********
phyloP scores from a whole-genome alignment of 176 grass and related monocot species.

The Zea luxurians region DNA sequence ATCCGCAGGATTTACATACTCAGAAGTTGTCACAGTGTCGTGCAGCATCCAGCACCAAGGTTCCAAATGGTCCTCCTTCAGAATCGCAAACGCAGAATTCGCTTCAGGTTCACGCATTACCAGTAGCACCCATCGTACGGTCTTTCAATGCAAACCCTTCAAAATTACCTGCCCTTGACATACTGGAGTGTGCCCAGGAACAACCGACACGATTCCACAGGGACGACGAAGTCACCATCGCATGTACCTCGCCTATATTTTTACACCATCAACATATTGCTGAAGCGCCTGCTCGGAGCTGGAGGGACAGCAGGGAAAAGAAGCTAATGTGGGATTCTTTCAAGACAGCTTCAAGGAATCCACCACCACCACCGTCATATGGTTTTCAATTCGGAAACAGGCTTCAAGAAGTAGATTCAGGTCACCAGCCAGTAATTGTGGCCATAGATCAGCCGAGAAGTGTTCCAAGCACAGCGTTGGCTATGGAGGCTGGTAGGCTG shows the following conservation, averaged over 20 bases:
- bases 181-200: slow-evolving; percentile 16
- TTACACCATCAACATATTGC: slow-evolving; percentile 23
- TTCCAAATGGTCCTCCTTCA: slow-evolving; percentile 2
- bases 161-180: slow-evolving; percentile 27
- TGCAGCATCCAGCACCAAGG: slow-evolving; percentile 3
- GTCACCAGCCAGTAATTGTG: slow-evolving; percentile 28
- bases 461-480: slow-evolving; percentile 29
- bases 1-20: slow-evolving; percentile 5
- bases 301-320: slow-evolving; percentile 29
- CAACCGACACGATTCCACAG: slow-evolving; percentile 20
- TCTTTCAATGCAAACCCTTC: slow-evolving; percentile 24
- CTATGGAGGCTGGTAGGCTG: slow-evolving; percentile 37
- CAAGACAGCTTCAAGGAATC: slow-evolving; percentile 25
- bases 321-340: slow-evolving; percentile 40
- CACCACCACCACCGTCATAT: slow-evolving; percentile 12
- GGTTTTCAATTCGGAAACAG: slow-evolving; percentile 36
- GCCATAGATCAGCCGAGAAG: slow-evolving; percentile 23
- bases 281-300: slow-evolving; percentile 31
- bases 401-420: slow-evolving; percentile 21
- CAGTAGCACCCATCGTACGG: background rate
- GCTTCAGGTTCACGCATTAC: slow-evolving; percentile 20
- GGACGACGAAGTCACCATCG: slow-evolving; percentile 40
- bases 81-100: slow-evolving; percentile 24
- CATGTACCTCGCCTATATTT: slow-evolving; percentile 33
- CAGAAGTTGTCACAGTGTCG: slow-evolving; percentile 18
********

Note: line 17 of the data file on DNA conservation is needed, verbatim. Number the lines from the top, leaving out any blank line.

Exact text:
- CACCACCACCACCGTCATAT: slow-evolving; percentile 12